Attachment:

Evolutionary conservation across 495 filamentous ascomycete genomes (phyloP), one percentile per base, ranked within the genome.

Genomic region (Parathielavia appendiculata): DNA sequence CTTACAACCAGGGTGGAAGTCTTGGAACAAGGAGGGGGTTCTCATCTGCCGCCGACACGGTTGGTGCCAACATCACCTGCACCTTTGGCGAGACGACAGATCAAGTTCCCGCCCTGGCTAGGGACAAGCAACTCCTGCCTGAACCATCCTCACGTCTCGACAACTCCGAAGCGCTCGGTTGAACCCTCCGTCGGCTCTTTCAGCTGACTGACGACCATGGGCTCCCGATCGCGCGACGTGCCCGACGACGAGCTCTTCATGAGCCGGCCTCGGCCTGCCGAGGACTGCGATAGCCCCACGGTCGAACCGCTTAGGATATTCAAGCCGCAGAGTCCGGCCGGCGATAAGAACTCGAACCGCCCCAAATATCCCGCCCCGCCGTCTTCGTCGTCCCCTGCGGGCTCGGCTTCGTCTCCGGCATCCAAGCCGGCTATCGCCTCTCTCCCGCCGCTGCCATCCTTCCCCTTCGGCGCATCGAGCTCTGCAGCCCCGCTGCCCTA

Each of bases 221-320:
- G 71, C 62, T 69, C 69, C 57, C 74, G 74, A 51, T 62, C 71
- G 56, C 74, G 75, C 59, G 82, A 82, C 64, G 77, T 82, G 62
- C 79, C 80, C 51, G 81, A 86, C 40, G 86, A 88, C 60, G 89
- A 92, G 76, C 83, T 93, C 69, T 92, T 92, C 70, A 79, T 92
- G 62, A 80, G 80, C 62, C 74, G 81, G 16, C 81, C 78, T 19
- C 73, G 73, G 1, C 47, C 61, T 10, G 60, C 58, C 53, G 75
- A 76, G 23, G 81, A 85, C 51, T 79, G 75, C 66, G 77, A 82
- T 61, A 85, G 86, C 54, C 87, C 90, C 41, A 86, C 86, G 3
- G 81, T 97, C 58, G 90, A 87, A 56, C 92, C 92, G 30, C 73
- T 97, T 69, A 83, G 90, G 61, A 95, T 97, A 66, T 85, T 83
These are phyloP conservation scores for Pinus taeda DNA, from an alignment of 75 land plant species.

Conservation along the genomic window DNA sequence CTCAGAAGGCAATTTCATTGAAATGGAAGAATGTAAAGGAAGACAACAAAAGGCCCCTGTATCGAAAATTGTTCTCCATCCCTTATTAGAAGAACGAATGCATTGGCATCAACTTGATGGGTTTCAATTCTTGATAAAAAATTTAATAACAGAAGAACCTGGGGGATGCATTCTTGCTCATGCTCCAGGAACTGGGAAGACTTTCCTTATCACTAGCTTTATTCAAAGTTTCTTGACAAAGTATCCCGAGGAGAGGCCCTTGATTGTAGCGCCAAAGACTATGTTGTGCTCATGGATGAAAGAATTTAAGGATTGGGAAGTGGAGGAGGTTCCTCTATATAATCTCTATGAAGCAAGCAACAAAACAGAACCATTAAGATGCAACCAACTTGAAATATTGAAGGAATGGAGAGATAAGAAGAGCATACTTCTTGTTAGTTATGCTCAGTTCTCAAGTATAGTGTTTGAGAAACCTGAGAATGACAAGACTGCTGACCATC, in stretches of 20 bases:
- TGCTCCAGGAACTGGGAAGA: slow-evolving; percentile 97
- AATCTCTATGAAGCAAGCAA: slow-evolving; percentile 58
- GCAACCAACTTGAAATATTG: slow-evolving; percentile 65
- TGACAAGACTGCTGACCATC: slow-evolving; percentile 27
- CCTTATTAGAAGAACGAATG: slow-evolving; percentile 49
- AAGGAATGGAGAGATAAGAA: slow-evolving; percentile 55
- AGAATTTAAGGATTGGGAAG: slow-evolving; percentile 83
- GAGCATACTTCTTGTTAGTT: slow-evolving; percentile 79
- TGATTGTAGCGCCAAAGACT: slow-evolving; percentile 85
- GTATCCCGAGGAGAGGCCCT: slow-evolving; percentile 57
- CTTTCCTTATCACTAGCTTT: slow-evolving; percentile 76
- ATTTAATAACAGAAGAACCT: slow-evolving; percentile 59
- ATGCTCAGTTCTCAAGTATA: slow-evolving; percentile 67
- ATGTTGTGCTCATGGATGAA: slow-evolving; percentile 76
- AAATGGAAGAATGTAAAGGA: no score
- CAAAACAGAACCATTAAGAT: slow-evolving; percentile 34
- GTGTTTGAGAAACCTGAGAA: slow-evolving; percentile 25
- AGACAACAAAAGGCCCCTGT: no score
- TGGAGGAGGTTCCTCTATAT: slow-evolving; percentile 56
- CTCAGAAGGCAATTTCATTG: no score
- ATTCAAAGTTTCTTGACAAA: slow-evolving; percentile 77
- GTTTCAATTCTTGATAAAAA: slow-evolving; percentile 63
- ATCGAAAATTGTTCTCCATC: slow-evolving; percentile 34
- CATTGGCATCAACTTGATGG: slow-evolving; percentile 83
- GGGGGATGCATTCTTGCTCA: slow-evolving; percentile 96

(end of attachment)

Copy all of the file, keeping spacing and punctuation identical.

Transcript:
Evolutionary conservation across 495 filamentous ascomycete genomes (phyloP), one percentile per base, ranked within the genome.

Genomic region (Parathielavia appendiculata): DNA sequence CTTACAACCAGGGTGGAAGTCTTGGAACAAGGAGGGGGTTCTCATCTGCCGCCGACACGGTTGGTGCCAACATCACCTGCACCTTTGGCGAGACGACAGATCAAGTTCCCGCCCTGGCTAGGGACAAGCAACTCCTGCCTGAACCATCCTCACGTCTCGACAACTCCGAAGCGCTCGGTTGAACCCTCCGTCGGCTCTTTCAGCTGACTGACGACCATGGGCTCCCGATCGCGCGACGTGCCCGACGACGAGCTCTTCATGAGCCGGCCTCGGCCTGCCGAGGACTGCGATAGCCCCACGGTCGAACCGCTTAGGATATTCAAGCCGCAGAGTCCGGCCGGCGATAAGAACTCGAACCGCCCCAAATATCCCGCCCCGCCGTCTTCGTCGTCCCCTGCGGGCTCGGCTTCGTCTCCGGCATCCAAGCCGGCTATCGCCTCTCTCCCGCCGCTGCCATCCTTCCCCTTCGGCGCATCGAGCTCTGCAGCCCCGCTGCCCTA

Each of bases 221-320:
- G 71, C 62, T 69, C 69, C 57, C 74, G 74, A 51, T 62, C 71
- G 56, C 74, G 75, C 59, G 82, A 82, C 64, G 77, T 82, G 62
- C 79, C 80, C 51, G 81, A 86, C 40, G 86, A 88, C 60, G 89
- A 92, G 76, C 83, T 93, C 69, T 92, T 92, C 70, A 79, T 92
- G 62, A 80, G 80, C 62, C 74, G 81, G 16, C 81, C 78, T 19
- C 73, G 73, G 1, C 47, C 61, T 10, G 60, C 58, C 53, G 75
- A 76, G 23, G 81, A 85, C 51, T 79, G 75, C 66, G 77, A 82
- T 61, A 85, G 86, C 54, C 87, C 90, C 41, A 86, C 86, G 3
- G 81, T 97, C 58, G 90, A 87, A 56, C 92, C 92, G 30, C 73
- T 97, T 69, A 83, G 90, G 61, A 95, T 97, A 66, T 85, T 83
These are phyloP conservation scores for Pinus taeda DNA, from an alignment of 75 land plant species.

Conservation along the genomic window DNA sequence CTCAGAAGGCAATTTCATTGAAATGGAAGAATGTAAAGGAAGACAACAAAAGGCCCCTGTATCGAAAATTGTTCTCCATCCCTTATTAGAAGAACGAATGCATTGGCATCAACTTGATGGGTTTCAATTCTTGATAAAAAATTTAATAACAGAAGAACCTGGGGGATGCATTCTTGCTCATGCTCCAGGAACTGGGAAGACTTTCCTTATCACTAGCTTTATTCAAAGTTTCTTGACAAAGTATCCCGAGGAGAGGCCCTTGATTGTAGCGCCAAAGACTATGTTGTGCTCATGGATGAAAGAATTTAAGGATTGGGAAGTGGAGGAGGTTCCTCTATATAATCTCTATGAAGCAAGCAACAAAACAGAACCATTAAGATGCAACCAACTTGAAATATTGAAGGAATGGAGAGATAAGAAGAGCATACTTCTTGTTAGTTATGCTCAGTTCTCAAGTATAGTGTTTGAGAAACCTGAGAATGACAAGACTGCTGACCATC, in stretches of 20 bases:
- TGCTCCAGGAACTGGGAAGA: slow-evolving; percentile 97
- AATCTCTATGAAGCAAGCAA: slow-evolving; percentile 58
- GCAACCAACTTGAAATATTG: slow-evolving; percentile 65
- TGACAAGACTGCTGACCATC: slow-evolving; percentile 27
- CCTTATTAGAAGAACGAATG: slow-evolving; percentile 49
- AAGGAATGGAGAGATAAGAA: slow-evolving; percentile 55
- AGAATTTAAGGATTGGGAAG: slow-evolving; percentile 83
- GAGCATACTTCTTGTTAGTT: slow-evolving; percentile 79
- TGATTGTAGCGCCAAAGACT: slow-evolving; percentile 85
- GTATCCCGAGGAGAGGCCCT: slow-evolving; percentile 57
- CTTTCCTTATCACTAGCTTT: slow-evolving; percentile 76
- ATTTAATAACAGAAGAACCT: slow-evolving; percentile 59
- ATGCTCAGTTCTCAAGTATA: slow-evolving; percentile 67
- ATGTTGTGCTCATGGATGAA: slow-evolving; percentile 76
- AAATGGAAGAATGTAAAGGA: no score
- CAAAACAGAACCATTAAGAT: slow-evolving; percentile 34
- GTGTTTGAGAAACCTGAGAA: slow-evolving; percentile 25
- AGACAACAAAAGGCCCCTGT: no score
- TGGAGGAGGTTCCTCTATAT: slow-evolving; percentile 56
- CTCAGAAGGCAATTTCATTG: no score
- ATTCAAAGTTTCTTGACAAA: slow-evolving; percentile 77
- GTTTCAATTCTTGATAAAAA: slow-evolving; percentile 63
- ATCGAAAATTGTTCTCCATC: slow-evolving; percentile 34
- CATTGGCATCAACTTGATGG: slow-evolving; percentile 83
- GGGGGATGCATTCTTGCTCA: slow-evolving; percentile 96